Morocco at the Margins of American Popular Culture

Morocco Bound: Disorienting America's Maghreb, from Casablanca to the Marrakech ExpressMorocco Bound: Disorienting America's Maghreb, from Casablanca to the Marrakech Express by Brian T. Edwards
My rating: 5 of 5 stars

One might compare Brian Edwards’ Morocco Bound to a Moroccan bisteeya (pigeon pie) – crisp, piquant, and sweet on the outside, rich and savory on the inside; burning to the touch and yet delicious to the taste; layered throughout, and deeply satisfying. It should be required reading for Americans interested in Morocco, and for Moroccans interested in how Americans think about Morocco. The prose is light and fluid and yet deeply informative; think of the basic text for a compelling university course on Moroccan culture through the lens of contemporary American literature and history; rewarding to the scholar and the layman alike.

Informed but not overwhelmed by Edward Said’s post-structuralist analysis of orientalism – fictions through which Western culture seeks to understand the Arab world – the book is intensely conscious of its own textual nature as it seeks to interpret literary texts that seek to “read” Moroccan culture. Its central theme is one of disruption and difference – the gap between the signifier and the signified if one will – which is perhaps most sensitively explored in an explication of Jane Bowles’ writer’s block as she struggled to occupy the space between things and one’s knowledge of them.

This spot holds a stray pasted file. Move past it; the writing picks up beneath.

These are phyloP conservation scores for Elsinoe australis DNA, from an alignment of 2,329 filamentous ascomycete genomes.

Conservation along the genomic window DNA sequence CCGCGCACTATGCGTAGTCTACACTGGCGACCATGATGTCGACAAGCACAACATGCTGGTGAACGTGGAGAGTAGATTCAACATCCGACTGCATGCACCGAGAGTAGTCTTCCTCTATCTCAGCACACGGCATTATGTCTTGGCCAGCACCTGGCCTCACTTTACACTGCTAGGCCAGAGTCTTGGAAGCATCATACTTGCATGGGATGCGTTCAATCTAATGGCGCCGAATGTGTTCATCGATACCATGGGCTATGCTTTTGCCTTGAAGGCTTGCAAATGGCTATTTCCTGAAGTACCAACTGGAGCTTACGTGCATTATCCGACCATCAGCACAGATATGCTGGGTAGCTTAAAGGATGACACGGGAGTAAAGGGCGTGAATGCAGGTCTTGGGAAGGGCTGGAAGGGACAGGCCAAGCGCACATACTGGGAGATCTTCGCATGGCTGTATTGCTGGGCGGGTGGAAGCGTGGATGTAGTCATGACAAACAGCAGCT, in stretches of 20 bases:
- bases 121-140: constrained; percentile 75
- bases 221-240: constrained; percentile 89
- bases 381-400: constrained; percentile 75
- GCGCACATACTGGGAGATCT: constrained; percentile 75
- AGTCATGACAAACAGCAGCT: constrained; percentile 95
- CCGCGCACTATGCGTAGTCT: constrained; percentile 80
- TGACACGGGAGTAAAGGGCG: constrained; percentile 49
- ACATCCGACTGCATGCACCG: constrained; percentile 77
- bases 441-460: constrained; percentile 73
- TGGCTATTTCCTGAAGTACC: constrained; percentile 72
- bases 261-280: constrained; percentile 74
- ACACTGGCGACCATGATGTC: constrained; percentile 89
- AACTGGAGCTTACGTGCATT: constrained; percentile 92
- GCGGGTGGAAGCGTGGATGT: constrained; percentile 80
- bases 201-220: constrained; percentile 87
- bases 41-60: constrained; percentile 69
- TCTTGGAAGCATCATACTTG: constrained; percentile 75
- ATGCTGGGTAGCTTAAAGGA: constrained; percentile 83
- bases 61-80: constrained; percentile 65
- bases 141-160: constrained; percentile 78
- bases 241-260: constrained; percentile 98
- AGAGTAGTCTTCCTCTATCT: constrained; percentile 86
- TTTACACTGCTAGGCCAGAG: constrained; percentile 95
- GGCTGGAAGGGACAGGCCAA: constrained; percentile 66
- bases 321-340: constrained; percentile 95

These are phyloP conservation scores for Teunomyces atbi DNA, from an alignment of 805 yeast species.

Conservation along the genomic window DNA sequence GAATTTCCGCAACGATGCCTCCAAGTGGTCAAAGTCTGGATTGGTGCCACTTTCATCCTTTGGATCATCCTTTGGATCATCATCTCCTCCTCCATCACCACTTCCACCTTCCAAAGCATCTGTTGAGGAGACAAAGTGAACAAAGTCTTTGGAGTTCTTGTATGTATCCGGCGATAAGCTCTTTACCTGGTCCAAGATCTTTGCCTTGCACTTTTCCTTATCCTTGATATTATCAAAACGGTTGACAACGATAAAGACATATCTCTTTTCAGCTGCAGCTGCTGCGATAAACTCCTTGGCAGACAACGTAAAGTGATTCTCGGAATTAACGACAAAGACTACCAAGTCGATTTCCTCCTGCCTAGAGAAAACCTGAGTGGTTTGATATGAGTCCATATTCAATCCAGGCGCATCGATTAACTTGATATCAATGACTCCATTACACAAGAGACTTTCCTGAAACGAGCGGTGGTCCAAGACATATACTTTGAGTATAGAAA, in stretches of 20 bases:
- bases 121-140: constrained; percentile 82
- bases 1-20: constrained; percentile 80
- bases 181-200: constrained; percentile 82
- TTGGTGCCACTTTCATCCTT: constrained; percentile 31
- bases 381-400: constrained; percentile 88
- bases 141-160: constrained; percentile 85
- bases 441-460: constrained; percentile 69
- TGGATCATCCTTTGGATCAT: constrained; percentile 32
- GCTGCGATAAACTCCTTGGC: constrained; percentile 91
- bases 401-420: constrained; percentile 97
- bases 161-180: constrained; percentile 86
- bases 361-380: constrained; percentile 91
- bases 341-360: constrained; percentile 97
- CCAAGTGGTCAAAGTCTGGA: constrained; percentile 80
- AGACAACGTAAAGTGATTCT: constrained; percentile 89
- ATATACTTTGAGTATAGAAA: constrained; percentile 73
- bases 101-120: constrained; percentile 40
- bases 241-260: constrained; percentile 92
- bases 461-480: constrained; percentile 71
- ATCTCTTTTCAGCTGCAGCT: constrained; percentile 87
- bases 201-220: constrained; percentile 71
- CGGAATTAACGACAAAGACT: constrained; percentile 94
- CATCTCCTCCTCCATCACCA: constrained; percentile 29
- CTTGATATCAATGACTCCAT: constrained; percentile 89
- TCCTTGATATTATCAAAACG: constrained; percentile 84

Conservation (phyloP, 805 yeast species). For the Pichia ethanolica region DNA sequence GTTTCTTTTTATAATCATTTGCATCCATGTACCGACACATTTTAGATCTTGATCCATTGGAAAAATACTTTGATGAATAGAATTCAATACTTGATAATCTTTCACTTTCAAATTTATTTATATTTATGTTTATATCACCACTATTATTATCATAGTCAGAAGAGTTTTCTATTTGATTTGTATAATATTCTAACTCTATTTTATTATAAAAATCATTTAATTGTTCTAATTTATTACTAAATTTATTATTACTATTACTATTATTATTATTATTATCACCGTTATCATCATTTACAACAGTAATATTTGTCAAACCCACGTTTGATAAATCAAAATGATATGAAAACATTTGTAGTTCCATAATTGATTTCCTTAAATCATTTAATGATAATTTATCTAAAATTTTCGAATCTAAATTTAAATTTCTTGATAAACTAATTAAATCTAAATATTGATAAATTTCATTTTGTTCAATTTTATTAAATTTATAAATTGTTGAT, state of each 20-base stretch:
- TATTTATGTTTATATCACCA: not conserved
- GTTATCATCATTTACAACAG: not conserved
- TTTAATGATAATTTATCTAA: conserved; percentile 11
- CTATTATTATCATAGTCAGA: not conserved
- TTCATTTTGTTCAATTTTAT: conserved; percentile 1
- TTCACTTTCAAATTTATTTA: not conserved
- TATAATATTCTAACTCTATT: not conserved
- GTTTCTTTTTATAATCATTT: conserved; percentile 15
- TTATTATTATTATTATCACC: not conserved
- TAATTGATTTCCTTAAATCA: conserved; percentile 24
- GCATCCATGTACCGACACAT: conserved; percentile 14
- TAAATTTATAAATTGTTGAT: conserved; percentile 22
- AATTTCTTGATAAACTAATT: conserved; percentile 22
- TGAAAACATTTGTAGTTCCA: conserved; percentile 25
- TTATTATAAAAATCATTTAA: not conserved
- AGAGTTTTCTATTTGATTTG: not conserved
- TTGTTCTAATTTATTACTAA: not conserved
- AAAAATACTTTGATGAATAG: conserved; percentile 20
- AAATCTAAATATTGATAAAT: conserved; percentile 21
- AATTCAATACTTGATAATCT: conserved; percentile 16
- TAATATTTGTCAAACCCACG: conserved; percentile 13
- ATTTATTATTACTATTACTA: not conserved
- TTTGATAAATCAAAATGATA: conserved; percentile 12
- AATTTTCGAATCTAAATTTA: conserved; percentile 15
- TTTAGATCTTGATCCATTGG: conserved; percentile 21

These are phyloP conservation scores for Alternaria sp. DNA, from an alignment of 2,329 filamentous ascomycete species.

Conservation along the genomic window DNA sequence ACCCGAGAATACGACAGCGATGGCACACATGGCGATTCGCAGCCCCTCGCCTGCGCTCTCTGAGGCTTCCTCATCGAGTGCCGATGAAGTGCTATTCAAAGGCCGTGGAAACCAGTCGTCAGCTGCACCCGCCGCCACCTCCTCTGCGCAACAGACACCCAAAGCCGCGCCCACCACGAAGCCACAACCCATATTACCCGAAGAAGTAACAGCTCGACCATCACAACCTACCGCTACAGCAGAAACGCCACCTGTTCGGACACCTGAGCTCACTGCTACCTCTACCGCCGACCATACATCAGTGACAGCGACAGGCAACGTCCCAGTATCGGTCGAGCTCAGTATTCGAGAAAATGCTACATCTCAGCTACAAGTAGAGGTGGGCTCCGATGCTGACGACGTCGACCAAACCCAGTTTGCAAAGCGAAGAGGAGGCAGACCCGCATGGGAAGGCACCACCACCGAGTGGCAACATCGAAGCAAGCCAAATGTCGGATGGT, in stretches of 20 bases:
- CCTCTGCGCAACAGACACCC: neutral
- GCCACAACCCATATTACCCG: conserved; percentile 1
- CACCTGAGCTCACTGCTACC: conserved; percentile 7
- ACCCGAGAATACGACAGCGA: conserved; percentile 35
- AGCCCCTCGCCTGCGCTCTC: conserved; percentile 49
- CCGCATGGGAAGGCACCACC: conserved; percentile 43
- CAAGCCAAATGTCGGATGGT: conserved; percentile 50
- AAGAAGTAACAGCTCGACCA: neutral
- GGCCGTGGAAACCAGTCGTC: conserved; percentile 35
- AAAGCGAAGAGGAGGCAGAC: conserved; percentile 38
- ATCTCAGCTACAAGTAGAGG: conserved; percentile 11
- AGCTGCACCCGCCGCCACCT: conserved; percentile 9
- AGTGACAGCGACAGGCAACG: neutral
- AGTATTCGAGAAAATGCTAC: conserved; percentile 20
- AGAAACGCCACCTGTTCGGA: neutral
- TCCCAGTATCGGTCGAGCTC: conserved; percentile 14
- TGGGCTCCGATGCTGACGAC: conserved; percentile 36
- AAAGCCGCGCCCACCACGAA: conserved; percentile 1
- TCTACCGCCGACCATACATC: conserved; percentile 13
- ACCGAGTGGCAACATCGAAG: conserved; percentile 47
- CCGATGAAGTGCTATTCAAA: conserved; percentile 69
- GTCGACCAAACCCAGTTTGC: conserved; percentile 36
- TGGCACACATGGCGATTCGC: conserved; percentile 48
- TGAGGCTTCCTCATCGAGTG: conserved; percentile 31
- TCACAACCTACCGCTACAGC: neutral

And yet to suggest that this is an esoteric, academic text would be to do it a grave injustice, since overlaying the technical literary analysis is a lively description of American popular culture – the dispatches of Ernie Pyle, Casablanca, Hitchcock’s The Man Who Knew Too Much, the abyss of William Burroughs’ Naked Lunch, and the music of Crosby, Stills, and Nash and the Master Musicians of Jajouka, not to mention the novels of Paul Bowles (one of which became a “major motion picture”) that are de rigeur for American visitors.

Edwards has a distinct sense of how American popular culture stereotypes and marginalizes Morocco and Moroccans – whether it is Patton’s romanticization of the country as a scene from the “Arabian Nights,” Casablanca and Hitchcock’s account filtered through the French protectorate, Burroughs’ heroin-induced nightmare at the fringes of Moroccan society in Tangier’s International Zone, hippie self-absorption, or the more recent anthropological scholarship that generalizes from a nostalgic view of traditional, rural Moroccan society without coming to grips with the regime’s pervasive authoritarianism (particularly during the “Years of Lead” under King Hassan II), the romanticization of poverty in Morocco, and the reality of modern, urban politics among Moroccan youth, which are perhaps much closer to our own understanding than our mythologized view of Moroccan culture might suggest. The book implies that in order to have a more genuine understanding of Morocco, we must put Moroccans at the center of our understanding rather marginalizing them through fantasies of the frontier and the exotic orient.

If we are ever to see clearly, we must first confront our own blinders; Edwards’ important book is an excellent first step.

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